Ten years ago, the German government decided about the involvement in the ‘war on terror’ and his Operation Enduring Freedom (OEF) and the intervention in Afghanistan as part of the International Security Assistance Force (ISAF). This decision based on the resolutions 1368, 1378, 1383 and 1386 of the Security Council of the United Nation from November and December 2001. These resolutions legitimated the general conditions for the intervention from the perspective of the international law. Therefore also Germany’s participation in the war in terms of the system of a reciprocal collective security referred to article 24 of the German Basic Law (2006, p. 22). However, why voted Germany’s government for the deployment of military forces to Afghanistan? The initiative for the intervention came from the United States as reaction to the terrorist attacks from September 2001 to ensure the status as hegemonic power (Buro, 2009, p. 10). But civil war and terrorist networks were not at all a new phenomenon in Afghanistan. The German motives which entail the decision to be part of the OEF and the ISAF are the main research topics for this paper. Moreover, it intends to analyse the decision-making process for Germany’s participation in the war according to the methodological approach of ‘Bureaucratic Politics’, explained by Graham Allison (2008). To guarantee a solid understanding of this complex process, this paper will analyse all three models of Allison’s approach. It seems necessary related to Germany’s political system, in which organisations as well as individuals are closely linked as essential part of the policy and therefore influential actors in the decision-making process of the government. In this context numerous official documents from the German Bundestag, several parties and organizations as well as articles from newspapers and journals permit the reconstruction of this process. Subsequently, this decision will be analyzed and compared on the basis of the theoretical approaches of neo-realism and neo-liberalism to analyse Germany’s ambitions for relative and absolute gains, to define the legitimacy of this war and explain Germany’s rational choice through two of the most dominant theories in International Relations.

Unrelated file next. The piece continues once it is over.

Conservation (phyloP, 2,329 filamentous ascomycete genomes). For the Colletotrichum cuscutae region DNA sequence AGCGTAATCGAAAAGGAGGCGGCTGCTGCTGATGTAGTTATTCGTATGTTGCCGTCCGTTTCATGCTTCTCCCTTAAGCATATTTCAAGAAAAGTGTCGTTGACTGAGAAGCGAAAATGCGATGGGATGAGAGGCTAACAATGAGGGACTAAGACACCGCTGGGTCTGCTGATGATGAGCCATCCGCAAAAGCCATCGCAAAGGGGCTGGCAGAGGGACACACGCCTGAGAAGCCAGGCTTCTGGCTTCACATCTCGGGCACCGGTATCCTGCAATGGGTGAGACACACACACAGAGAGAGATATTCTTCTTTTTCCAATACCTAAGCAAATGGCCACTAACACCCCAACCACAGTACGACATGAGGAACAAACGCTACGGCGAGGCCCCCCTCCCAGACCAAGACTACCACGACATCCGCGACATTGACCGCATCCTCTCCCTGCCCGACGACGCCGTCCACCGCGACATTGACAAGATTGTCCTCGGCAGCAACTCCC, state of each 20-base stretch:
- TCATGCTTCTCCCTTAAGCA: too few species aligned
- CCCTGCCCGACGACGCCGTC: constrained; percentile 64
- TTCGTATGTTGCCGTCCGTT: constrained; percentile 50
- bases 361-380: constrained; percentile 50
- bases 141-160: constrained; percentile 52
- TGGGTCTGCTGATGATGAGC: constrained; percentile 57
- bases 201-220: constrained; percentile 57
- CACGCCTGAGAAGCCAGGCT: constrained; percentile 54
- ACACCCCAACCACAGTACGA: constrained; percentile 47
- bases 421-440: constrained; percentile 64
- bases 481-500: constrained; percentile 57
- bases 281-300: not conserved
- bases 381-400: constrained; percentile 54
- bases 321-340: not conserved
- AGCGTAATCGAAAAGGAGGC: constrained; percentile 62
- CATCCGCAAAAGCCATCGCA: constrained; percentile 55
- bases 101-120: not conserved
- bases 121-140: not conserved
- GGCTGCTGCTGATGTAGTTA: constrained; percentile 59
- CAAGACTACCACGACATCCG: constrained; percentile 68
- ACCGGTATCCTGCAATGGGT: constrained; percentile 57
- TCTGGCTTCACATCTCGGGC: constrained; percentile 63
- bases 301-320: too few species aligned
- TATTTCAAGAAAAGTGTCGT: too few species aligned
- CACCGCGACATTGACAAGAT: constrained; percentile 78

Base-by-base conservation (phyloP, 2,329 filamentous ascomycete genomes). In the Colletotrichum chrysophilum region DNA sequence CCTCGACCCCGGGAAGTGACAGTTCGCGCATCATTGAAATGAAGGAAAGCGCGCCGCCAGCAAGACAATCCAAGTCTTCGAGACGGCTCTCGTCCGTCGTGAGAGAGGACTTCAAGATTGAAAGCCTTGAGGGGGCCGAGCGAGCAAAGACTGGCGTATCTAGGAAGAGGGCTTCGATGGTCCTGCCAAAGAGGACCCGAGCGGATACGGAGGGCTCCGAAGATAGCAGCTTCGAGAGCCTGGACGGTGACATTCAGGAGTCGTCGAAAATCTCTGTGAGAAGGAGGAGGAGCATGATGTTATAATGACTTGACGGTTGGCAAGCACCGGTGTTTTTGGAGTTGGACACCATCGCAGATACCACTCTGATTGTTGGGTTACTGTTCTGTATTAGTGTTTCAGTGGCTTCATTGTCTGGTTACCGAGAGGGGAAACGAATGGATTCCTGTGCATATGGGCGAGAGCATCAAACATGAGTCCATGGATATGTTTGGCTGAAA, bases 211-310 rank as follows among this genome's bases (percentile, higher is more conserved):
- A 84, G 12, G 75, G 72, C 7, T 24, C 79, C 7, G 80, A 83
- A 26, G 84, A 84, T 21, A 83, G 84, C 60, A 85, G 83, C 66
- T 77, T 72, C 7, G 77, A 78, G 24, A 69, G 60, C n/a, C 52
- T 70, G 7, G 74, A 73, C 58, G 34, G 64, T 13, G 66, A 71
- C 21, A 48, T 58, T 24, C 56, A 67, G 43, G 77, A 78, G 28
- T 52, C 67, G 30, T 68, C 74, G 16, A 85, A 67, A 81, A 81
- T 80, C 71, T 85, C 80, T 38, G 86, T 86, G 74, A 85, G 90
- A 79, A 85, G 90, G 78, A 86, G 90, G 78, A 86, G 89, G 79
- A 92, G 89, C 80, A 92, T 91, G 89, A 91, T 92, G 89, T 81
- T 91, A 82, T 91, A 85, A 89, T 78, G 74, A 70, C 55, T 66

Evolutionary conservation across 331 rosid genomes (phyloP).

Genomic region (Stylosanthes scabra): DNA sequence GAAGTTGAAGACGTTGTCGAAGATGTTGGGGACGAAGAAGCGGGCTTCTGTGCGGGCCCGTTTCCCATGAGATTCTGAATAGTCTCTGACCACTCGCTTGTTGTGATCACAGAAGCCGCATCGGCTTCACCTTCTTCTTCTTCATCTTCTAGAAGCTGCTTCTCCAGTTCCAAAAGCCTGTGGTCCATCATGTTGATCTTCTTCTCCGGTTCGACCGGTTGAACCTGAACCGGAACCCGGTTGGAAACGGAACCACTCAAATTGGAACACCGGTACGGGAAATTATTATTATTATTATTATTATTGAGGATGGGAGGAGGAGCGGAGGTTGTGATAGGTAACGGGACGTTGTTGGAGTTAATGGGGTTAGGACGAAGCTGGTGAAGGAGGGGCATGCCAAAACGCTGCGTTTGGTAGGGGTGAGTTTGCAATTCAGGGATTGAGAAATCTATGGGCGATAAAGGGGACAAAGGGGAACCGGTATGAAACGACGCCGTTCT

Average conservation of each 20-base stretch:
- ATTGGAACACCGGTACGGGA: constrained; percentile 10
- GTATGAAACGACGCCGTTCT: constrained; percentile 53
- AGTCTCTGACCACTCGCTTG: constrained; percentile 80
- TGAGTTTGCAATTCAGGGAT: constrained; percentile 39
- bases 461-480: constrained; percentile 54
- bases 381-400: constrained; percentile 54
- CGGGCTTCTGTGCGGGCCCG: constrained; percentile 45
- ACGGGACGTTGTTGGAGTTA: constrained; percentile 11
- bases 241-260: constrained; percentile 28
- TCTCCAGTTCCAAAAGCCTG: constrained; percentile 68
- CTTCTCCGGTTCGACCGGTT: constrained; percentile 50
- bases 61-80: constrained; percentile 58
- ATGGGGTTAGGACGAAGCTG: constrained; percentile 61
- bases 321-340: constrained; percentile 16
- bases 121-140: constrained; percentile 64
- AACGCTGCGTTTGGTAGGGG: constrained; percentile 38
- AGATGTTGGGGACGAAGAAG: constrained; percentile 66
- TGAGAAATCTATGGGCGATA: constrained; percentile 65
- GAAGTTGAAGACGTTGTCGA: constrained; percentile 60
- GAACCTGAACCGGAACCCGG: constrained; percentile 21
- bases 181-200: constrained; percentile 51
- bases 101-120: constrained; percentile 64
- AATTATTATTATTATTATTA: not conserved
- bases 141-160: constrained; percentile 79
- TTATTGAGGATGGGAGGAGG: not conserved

The methodological approach of ‘Bureaucratic Politics’
To facilitate a better understanding of the decision-making process in governments, Allison established in his work “Essence of Decisions” (2008) an approach of three different frames to explain the outcome from various prospects: Firstly, the Rational Actor Model (Model I) which explains the actor’s choice as “the alternative that best advances his interests” (p. 223). Moreover, it labelled the national government as ‘black box’ and unified actor to argue that the focus of this model lies just on the decision as output. Secondly, the Organizational Behaviour Model (Model II) focuses “on the existing organizations and their standard operating procedures” (p....